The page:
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British News Media and the Spanish Civil WarTomorrow May Be Too Late$
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David Deacon

Print publication date: 2008

Print ISBN-13: 9780748627486

Published to Edinburgh Scholarship Online: March 2012

DOI: 10.3366/edinburgh/9780748627486.001.0001

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Journalists, Spain and the Propaganda State

Journalists, Spain and the Propaganda State

(p.170) 8 Journalists, Spain and the Propaganda State
British News Media and the Spanish Civil War

David Deacon

Edinburgh University Press

This chapter presents the findings of the research to draw wider conclusions about the continuities and discontinuities between historical case study and contemporary conditions concerning the communication of international conflicts. It is noted that the Republic may have won the propaganda war in the British media but, as it was fighting for much higher stakes than its enemies, the scale of its victory was insufficient. British coverage was dominated by three broad structures of interpretation. As the war progressed, the ‘defence of democracy’ interpretation gained credence over the ‘legitimate reaction’ interpretation within the British media but it was the ‘British interests/British values’ interpretation that dominated most British coverage. Media organisations were emerging from several years of tight government control and were well trained in sublimating their independence to the demands of the national interest. The Propaganda State was a creature of a mediated, rather than mediatised, political system.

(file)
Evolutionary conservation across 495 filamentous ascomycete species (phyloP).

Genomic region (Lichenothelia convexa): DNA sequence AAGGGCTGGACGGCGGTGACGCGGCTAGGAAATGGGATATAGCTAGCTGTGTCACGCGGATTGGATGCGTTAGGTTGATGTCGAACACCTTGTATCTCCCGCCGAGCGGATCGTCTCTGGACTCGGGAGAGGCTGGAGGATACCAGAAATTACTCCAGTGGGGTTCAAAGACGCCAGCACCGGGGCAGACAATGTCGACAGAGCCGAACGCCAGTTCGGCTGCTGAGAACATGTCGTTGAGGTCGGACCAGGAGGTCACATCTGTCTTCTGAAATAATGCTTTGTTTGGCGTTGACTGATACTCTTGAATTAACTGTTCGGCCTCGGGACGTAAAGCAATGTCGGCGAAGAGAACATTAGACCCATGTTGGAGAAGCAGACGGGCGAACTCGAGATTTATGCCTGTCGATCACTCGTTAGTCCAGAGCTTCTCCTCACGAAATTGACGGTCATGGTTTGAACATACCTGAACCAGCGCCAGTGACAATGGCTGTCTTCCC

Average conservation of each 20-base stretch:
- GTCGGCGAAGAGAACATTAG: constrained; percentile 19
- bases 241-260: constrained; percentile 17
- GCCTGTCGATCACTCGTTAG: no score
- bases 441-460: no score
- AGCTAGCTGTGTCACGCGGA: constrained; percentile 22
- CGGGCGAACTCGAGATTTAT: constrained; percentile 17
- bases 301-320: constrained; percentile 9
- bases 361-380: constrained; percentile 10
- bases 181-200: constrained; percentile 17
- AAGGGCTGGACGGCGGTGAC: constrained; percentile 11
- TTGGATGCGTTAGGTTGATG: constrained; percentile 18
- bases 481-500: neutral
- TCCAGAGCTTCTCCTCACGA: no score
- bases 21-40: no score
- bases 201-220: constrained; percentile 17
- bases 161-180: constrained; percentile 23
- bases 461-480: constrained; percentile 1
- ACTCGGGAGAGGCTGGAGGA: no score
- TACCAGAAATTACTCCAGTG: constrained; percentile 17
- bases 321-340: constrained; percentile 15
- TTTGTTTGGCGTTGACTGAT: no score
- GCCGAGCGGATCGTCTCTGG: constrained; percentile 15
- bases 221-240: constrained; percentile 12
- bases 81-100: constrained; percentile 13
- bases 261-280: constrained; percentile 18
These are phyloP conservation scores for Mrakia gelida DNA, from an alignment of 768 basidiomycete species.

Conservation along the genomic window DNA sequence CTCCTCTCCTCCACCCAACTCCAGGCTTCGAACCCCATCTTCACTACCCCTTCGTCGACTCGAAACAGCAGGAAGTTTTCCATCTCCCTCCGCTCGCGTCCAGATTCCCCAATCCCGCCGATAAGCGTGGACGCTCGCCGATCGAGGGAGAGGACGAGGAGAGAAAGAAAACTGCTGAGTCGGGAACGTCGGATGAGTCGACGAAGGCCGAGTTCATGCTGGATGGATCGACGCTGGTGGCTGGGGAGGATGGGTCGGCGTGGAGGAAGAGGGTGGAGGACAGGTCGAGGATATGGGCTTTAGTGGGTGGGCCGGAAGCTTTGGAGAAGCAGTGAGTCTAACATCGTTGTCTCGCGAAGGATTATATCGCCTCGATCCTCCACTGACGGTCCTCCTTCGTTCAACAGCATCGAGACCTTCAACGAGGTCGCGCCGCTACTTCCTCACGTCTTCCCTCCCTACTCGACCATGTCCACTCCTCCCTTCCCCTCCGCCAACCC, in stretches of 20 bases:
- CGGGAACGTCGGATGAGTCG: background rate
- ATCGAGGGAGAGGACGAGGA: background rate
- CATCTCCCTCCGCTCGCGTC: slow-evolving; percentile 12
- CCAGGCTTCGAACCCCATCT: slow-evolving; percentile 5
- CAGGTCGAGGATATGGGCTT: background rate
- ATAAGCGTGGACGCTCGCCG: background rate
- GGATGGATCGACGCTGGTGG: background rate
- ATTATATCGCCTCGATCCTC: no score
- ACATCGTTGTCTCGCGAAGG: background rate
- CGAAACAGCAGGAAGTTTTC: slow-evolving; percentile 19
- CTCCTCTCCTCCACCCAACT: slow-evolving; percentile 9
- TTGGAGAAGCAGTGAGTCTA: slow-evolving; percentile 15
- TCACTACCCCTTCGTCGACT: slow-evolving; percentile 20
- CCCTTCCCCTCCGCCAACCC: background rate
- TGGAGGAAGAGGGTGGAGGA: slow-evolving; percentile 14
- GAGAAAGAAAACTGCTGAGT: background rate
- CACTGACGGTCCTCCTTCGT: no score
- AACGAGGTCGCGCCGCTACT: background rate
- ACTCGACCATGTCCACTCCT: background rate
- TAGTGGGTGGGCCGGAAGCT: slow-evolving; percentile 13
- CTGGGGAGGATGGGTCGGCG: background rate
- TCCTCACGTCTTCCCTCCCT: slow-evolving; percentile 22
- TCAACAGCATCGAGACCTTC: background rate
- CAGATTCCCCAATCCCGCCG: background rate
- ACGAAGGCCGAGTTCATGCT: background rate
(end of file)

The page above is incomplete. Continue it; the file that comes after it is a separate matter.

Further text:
Keywords:   journalists, Spain, Propaganda State, Republic, British media, British coverage, media organisations, propaganda war

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